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The Effects of Political Participation on Political and Socioeconomic Development : A Cross-National Analysis of Developing Countries

Haworth, Steven Albert
Thesis/Dissertation; Online
Haworth, Steven Albert
Wood, Robert S
Rose, Lawrence E
 Influenced by several dominant trends in American political science--namely, behavioralism, general systems theory, and contemporary "elitist" democratic theory--the study of political development has tended to focus on the ability of the political system to respond to, and channel what are seen to be persistent challenges emerging from the system's socioeconomic environment. Stability and representative democracy are widely held to be the goals of the political development process. To most students of development, political violence is seen to be the antithesis of both stability and representative democracy, and manifests the failure of the political system to react to socioeconomic modernization pressures. Widespread· evidence of political violence in the developing countries, therefore, casts a pessimistic light over the prospects for development.  I begin with a different view of the nature of socioeconomic change. I agree with Robert Nisbet that, while socioeconomic change may be persistent at the level of whole civilizations, at the more meaningful level of individual societies "change is…not 'natural,' not normal, much less ubiquitous and constant. Fixity is.”1 Therefore, the role of the political system cannot merely be to react to and channel change, but must be the more activist role ·of creating socioeconomic change.  After examining two representative development theorists, Gabriel Almond and Samuel Huntington, I suggest a different view of development and political violence. In the face of a frozen sociopolitical order, and due to the widespread absence of meaningful channels for democratic political participation, political violence may be less a pathological symptom of an excessive rate of change, than it is a healthy, instrumental form of political participation for creating needed changes in the frozen order.  There is an admittedly circular relationship among socioeconomic modernization, political development, and political violence (some forms of the latter are argued here to be forms of political participation). I choose to analyze the effects of political violence on both political development and socioeconomic modernization, and the effects of political development on socioeconomic modernization, Note: See diagrams in abstract page 2  rather than the reverse causal paths postulated in the predominant models of development.  To operationalize these complex; multifaceted phenomena, I perform three separate factor analyses of aggregate data from 76 developing countries.1 Three dimensions of the dependent variable, socioeconomic modernization in 1965, emerge: (1) the level of Western-style industrial development; (2) perceived, or subjective equity; and (3) objective equity. I likewise operationalize the intervening variable, political development in 1965, and extract four factors: (1) military and general government capacity; (2) democratic development; (3) unstable, interventionist military systems; and (4) institutionalized, mobilized systems. Third, I analyze the independent variable, violent political participation over the period 1961-1965, extracting two dimensions: (1) moderately violent mass political participation; and (2) extremely violent political participation.  A partial correlation analysis indicated which of the relationships between the dimensions of violent participation from 1961-1965, political development in 1965, and socioeconomic modernization in 1965 are statistically significant. ·path analyses of these relationships support the following conclusions:  (1) the military and general government capacity of a political system relates positively with all three dimensions of socioeconomic modernization; (2) democratic development relates positively only with the level of Western-style industrialization, while having negative impacts   on both subjective and objective equity; (3) political systems with interventionist militaries have a negative effect on the creation of the perception of equity; (4) moderately violent political participation appears to have some notable positive developmental effects on the capacity of government, on the extent of democratic development, on the level of Western-type industrialization, and on the level of objective equity; (5) at the same time, moderately violent political participation also has detrimental effects by apparently encouraging military intervention, and by lowering the perception of equity; and (6) extremely violent political participation has noticeable negative impacts on all dimensions of political and socioeconomic development.  My purpose in conducting this research is to present evidence against the status quo orthodoxy which, paradoxically, dominates the supposedly dynamic theory of political development. I contend, and my results fail to disaffirm, that there must often be a. rather severe jolt to the system if the blockages to development are to be dislodged. Development has neither a pre-determined direction, nor even inherent movement. On the contrary, the less-developed countries are often trapped in a vicious circle of socioeconomic stagnation, weak political institutions, and largely passive populations. It is upon the decision of political actors to forcefully intercede in this vicious circle that development ultimately depends.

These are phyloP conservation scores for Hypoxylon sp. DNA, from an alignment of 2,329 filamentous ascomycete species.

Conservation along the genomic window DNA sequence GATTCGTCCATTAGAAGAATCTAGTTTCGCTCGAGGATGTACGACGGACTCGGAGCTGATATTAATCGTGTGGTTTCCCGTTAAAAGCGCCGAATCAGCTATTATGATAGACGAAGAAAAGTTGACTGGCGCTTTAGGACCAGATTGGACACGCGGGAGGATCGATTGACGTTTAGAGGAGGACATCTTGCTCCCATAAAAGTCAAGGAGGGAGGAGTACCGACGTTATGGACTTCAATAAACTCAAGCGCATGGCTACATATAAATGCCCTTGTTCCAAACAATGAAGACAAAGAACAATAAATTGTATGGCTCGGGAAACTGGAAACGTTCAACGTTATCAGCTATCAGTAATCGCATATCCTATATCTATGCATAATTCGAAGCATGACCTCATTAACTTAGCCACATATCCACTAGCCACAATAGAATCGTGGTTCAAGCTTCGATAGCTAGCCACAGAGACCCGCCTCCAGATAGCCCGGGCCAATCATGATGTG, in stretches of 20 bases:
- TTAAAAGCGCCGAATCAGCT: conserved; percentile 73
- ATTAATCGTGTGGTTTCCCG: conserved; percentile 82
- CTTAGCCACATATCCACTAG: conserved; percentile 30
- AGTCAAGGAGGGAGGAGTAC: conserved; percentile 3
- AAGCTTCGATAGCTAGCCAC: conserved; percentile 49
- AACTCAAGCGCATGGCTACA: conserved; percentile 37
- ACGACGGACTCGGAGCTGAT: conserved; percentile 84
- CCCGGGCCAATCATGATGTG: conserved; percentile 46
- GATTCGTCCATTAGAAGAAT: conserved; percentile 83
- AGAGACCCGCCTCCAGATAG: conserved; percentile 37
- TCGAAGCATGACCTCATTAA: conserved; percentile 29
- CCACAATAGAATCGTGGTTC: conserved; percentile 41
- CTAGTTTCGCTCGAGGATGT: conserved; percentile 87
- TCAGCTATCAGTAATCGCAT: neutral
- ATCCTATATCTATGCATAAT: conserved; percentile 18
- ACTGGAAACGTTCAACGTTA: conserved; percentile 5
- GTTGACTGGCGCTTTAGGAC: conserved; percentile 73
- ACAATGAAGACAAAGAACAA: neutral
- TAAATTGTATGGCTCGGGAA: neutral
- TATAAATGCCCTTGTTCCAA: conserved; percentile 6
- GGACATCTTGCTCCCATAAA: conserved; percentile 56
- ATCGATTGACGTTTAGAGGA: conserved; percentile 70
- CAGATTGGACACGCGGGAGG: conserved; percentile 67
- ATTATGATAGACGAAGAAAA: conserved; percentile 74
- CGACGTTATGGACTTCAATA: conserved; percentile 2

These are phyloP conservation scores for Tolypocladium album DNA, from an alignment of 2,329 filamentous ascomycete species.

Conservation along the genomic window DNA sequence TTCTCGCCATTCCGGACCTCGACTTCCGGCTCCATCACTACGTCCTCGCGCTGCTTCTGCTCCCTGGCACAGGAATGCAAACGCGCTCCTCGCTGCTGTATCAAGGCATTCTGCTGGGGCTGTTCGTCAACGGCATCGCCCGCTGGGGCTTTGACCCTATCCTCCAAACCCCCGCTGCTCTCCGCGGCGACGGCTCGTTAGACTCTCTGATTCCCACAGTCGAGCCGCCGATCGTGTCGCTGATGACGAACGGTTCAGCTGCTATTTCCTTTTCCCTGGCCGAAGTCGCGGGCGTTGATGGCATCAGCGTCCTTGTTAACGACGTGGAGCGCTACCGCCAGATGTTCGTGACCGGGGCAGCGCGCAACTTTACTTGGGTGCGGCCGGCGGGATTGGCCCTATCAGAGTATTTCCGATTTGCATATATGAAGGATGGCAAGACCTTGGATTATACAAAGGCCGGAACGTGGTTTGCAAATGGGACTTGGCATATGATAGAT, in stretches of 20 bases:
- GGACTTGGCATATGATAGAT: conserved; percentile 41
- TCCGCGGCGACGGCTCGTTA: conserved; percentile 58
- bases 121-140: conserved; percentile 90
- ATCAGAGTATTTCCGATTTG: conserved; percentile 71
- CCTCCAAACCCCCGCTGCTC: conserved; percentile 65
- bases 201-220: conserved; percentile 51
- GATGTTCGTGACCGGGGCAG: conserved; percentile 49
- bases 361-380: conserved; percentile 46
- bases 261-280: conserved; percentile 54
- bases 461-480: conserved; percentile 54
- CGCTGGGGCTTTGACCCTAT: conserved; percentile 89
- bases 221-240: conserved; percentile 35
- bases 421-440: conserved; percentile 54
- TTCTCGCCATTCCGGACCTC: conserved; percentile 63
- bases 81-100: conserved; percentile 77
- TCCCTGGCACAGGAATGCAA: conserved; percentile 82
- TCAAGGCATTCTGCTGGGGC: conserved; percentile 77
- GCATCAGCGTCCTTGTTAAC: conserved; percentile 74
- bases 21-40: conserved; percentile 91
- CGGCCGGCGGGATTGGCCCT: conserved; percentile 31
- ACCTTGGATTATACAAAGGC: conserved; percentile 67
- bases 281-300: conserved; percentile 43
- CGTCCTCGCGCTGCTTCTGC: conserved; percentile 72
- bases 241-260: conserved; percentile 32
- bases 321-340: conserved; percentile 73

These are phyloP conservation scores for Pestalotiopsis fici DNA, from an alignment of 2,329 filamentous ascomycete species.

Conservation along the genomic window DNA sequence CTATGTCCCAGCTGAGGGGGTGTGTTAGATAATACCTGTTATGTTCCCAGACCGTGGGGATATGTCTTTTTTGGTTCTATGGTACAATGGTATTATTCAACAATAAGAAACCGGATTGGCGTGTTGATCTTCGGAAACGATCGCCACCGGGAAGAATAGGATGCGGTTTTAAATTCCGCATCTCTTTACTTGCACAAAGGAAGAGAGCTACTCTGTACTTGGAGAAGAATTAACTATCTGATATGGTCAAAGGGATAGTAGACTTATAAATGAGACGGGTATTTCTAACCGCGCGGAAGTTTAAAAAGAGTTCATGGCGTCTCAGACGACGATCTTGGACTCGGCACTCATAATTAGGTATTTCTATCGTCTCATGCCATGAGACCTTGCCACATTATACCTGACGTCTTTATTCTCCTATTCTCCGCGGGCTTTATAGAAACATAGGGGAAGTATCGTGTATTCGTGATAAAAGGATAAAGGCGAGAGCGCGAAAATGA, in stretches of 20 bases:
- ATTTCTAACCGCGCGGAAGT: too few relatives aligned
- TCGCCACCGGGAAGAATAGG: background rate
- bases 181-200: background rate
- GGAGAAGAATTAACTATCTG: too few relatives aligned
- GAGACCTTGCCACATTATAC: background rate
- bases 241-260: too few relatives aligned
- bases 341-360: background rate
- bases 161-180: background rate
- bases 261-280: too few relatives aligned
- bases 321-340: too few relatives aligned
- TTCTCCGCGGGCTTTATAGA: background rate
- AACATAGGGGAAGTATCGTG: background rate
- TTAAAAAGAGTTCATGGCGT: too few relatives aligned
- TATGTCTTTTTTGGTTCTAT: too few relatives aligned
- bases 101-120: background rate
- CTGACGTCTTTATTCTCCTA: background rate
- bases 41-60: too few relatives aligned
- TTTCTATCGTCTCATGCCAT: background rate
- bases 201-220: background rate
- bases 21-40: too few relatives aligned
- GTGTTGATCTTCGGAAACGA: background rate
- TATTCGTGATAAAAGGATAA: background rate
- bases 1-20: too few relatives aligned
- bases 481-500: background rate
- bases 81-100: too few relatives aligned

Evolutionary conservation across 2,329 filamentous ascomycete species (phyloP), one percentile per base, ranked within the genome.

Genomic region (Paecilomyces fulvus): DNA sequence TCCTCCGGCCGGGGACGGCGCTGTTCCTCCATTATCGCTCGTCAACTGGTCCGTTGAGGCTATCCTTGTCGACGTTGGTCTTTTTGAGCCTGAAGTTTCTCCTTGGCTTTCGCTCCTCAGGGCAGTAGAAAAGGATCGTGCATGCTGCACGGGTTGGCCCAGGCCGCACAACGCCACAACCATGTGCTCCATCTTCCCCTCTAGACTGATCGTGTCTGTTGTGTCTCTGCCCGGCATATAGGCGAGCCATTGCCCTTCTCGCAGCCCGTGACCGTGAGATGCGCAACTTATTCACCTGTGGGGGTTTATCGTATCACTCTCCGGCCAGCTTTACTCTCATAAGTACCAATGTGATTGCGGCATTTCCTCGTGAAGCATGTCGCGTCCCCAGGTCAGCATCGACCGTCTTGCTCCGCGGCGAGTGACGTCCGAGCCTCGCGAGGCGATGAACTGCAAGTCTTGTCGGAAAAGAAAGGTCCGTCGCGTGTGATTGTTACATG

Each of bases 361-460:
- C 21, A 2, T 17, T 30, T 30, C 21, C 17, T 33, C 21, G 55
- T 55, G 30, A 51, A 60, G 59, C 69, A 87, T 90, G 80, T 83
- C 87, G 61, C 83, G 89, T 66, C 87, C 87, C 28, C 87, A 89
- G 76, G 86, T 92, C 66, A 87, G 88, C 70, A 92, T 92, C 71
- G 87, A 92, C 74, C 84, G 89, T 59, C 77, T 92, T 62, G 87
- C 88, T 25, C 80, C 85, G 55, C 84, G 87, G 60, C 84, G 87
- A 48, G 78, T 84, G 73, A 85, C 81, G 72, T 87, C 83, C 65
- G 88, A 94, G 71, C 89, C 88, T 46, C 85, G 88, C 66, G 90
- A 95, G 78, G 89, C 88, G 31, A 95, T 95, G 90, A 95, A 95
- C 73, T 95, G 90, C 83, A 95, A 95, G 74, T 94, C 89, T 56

University of Virginia, Department of Foreign Affairs , PHD (Doctor of Philosophy), 1978
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PHD (Doctor of Philosophy)
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